Wednesday, April 14, 2010


We have departed Germany and are heading towards Paris as this post comes together. Our weekend in Munich was a blast as we enjoyed a night at the infamous Hofbrau Haus, a walking tour and a trip to the concentration camp at Dachau on Sunday.

Heading to the Augustiner Beer House on Friday night seemed like an appropriate way to kick off our time in Germany. 5 liters of beer, a few shots, 3 different kinds of meat (for Joe) and a huge plate of Spatzle later we were in good spirits. The brauhouse is setup for two things, drinking and eating. The singing, conversation with strangers and a giggling walk home were just a bonus for us. We met fellow travelers and a number of locals that night. Most of it was spent in conversation with two German guys who had been given a reprieve from their wives to have a night out on the town. They were most definitely taking advantage of this and gladly welcomed us to join them. Its a bit hard to recollect all that we talked about, but we found each of their business cards in our jackets the next morning and the pictures in our camera filled in a few of the blank spots. There was a brass band playing and Deb even got to chat with the trombone player who was more interested in sipping out of everyone's beer than he was playing his instrument. We got back to our hotel around 10:30 and it felt like 2 in the morning for us. The lesson we learned; our college years and the “abilities” we had then are long gone...

Saturday was spent nursing a headache and enjoying the many sites that Munich has to offer. We toured a number of churches, marketplaces and shops for a better part of the day. Joe finally got his wiener schnitzel as Deb enjoyed potato salad for dinner. A couple of pretzels and sweet treats fueled us as well for what turned out to be a day of serious city walking. Sunday morning we went to Dachau and took a sobering tour of the first concentration camp organized in Germany during WWII. It is hard to describe what one feels while walking around a place that's only purpose was to kill people. Germany has done a very good job of turning the camp into a place of remembrance and education. The memorial's to the victims are beautiful and we are very glad to have spent the better part of a day there.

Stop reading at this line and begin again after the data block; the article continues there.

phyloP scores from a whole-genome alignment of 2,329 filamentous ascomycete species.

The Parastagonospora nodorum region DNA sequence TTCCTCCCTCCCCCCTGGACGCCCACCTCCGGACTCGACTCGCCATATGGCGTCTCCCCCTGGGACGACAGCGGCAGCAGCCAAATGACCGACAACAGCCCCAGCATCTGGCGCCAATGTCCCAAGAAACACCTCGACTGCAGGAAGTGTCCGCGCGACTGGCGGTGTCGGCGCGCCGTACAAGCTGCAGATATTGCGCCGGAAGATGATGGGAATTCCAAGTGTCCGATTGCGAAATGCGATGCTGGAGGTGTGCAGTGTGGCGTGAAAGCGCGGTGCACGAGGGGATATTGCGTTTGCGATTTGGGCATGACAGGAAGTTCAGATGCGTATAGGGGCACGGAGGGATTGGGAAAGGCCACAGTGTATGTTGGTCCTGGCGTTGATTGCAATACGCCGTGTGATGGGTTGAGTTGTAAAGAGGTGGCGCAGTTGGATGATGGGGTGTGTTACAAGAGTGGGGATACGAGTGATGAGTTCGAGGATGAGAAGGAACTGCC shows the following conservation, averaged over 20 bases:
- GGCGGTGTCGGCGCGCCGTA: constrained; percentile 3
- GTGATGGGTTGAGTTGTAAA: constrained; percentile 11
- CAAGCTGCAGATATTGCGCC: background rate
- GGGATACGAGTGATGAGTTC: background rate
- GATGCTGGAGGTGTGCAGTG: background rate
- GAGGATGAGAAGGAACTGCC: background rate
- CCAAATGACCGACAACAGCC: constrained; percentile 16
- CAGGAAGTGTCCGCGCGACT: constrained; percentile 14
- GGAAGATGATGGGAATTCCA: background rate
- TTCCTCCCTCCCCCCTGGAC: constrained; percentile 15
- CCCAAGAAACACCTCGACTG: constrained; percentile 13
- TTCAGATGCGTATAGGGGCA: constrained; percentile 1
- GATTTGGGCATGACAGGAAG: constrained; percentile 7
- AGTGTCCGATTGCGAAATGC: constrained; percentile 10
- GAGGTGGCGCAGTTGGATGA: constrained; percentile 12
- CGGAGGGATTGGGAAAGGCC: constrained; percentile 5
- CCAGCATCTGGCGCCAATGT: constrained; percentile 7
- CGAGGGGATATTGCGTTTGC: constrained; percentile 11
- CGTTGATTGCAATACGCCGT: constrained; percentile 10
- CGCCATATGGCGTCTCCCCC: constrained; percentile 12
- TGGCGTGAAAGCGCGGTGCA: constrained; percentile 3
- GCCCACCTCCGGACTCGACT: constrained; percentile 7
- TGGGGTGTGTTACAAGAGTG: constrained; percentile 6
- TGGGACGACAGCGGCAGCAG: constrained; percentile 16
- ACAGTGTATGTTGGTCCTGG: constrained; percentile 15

We headed to a small town outside of Stuttgart on Sunday evening, where Joe's dad grew up, to visit his cousins. Uncle Helmuth and Aunt Marianne showed us around the area for two days. Stops included the old cities of Rothenburg, Esslingen, Ludwigsburg and Linden. It was good to meet more Wronka's and even a bit entertaining to listen to Joe try his best to speak German. His ability to order beer and pretzels is good, but it goes down hill from there...Anyway. We had a great time with the family and enjoyed some very good meals and sharing of stories. They wanted to see our pictures and may have regretted asking as we dropped about 4 megabytes of photos on them!

Germany was good to us and the best part was visiting with family that we rarely get to see. We want to get back to the northern part of the country at some point, but what we saw these past few days will be pretty hard to beat. The travel itinerary is getting short now, only Paris and London remain. One week from today we will be back in Chicago, hopefully we can find a way to slow time down!

1 comment:

  1. We went to Dachau last summer and your words are very true. We happened to be given a book before we left called "Priestblock # ??????" and it was about a Catholic priest who spent two years in Dachau which was the camp that most Catholic priests were sent to. It was an excellent and simple read but really incredible with the ability to compare it to the experience of being there.

    the ?? are numbers I just can't remember them, but you can look it up on amazon! :)